It pulled me out of the present story to tell me a different one and then I get pulled out of the new story to return to present day. I didn't like that. A flashback is already going to break up
Bret Kramer
Mar 21, 2019 rated it liked it  ·  review of another edition
Shelves: audiobook
OK, this one is hard for me. I'm a big fan of Mr. Iles work. Unfortunately, this one to me felt like a very poorly masked and extremely shallow description of his political views wrapped around a reasonably good story. I listened to the book from Audible and there were many times were I just flat paused the audio, rewinded and said "no". I truly do not mind different political views in the books I read. In fact, I often enjoy them, but I enjoy them when they are thought provoking and offer an ex ...more
Dec 12, 2019 rated it really liked it
Shelves: crime-mystery
Greg Iles is one of my favorite authors when it comes to southern mystery/crime. I know what I am in for when I settle into one of his books. This one was no exception. I liked it. I liked the MC and the other characters. The plot moved right along and there were a few threads going on at once. They added depth and interest that drew me right in. This author does that well.

Now I will say the ending was a little more complicated (and over the top) than I like, but even with that said, I liked som
Erin Clemence
Apr 24, 2019 rated it really liked it  ·  review of another edition
Shelves: audiobooks
This review is for the audio version of “Cemetery Road”, by Greg Illes, narrated by Scott Brick and published by HarperAudio.

Audio: 4 stars Scott Brick is a renowned narrator, with too many novels under his belt to mention, however he was recognizable to me because of his work in Michael Crichton’s Dragon Teeth. Brick has a distinctly recognizable voice, built up from many years of acting and narrating, that is both clear and expressive. He narrates the entire novel (quite a WHOPPER, too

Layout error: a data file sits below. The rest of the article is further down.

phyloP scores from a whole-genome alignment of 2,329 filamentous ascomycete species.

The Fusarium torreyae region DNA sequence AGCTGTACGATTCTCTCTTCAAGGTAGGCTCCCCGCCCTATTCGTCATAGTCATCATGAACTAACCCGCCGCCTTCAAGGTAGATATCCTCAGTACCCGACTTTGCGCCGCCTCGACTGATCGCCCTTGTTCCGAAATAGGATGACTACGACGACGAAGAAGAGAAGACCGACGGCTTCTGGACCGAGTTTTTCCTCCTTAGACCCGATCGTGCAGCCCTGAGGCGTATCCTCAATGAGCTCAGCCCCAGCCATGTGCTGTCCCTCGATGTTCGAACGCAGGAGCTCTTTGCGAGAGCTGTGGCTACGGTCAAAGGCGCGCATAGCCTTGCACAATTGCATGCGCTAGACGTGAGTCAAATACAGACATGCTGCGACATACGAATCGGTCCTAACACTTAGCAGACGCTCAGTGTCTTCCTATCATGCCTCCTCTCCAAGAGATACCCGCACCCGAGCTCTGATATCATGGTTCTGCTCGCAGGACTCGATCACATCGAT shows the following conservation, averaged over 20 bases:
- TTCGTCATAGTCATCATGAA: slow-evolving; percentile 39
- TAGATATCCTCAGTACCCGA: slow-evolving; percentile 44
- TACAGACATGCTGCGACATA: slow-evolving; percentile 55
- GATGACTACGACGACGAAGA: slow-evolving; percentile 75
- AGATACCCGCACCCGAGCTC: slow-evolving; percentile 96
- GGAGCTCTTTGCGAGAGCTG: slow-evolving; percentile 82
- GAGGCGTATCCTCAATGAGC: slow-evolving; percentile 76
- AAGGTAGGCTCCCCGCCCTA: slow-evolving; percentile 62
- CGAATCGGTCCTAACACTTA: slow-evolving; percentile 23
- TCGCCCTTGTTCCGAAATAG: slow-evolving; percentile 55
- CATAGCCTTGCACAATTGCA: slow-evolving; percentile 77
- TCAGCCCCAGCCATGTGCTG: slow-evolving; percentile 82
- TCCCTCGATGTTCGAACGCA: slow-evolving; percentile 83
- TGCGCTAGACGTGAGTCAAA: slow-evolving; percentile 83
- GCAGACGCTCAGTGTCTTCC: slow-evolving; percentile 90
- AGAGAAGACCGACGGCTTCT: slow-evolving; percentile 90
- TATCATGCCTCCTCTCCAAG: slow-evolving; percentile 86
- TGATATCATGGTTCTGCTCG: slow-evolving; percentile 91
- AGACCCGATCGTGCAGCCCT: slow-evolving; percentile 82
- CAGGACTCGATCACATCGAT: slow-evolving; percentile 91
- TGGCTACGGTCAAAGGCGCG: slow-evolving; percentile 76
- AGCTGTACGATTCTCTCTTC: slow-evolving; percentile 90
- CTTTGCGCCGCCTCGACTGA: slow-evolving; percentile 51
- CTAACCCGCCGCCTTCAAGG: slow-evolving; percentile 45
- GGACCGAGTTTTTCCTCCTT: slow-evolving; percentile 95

Tom S
Mar 21, 2019 rated it it was amazing  ·  review of another edition
Greg Iles is my favorite author. The Penn Cage series is the best series that I have ever read. This is a stand alone novel based in Mississippi. Iles writes almost entirely about the south, his stories are full of history, intrigue, and race relations in the South.

Now I probably have to wait 2 years for a new book. Sad.
Mar 28, 2019 rated it did not like it
The good: The story starts off strongly. Greg Iles is a master at engaging the reader from the starting line.
The bad: It doesn’t take very long for the characters to morph into roles of complete predictability.
The good: There’s some beautiful and thoughtful passages just like the Iles of old. But not many.
The bad: Cliché and one-dimensional characters and situations muddy up the flow.
The good: Um, yeah, that’s pretty much it.

Conclusion: Iles – in my opinion, clearly phoned this one in. It pains
Apr 02, 2019 rated it did not like it
I’m not sure you should give serious consideration to this review if trying to make a decision about reading this book or not. I can just tell you that I read several chapters and gave up. Stopping a book before finishing is not a decision I make lightly or often. I feel every piece of work needs a judgment based on the complete picture. But, I just could not get into this one. The characters never came alive for me. This may sound odd to some of you, but, many will understand what I mean when I ...more
Natalie M
Aug 28, 2020 rated it really liked it
A 600-page tome! A male-centric read that was very much the traditional action/adventure genre.

Marshall McEwan returns to run the family newspaper in Bienville, Mississippi. Early in the story, childhood mentor Buck McKibben is murdered and the adventures go from there.

Throw in Marshall’s teenage sweetheart, Jet, and the complications are a plenty. Jet, of course, has married into the powerful Mathieson family, with FIL Max chairing the Bienville Poker Club (who are up to all sorts of skulldugge
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Greg Iles was born in Germany in 1960. He grew up in Natchez, Mississippi, and graduated from the University of Mississippi in 1983. He was active in a band called "Frankly Scarlet", but quit after realizing that the touring lifestyle was not conducive with his family life. Once no longer busy with the band, he turned his attention to writing.

Greg's novels have been translated into various languag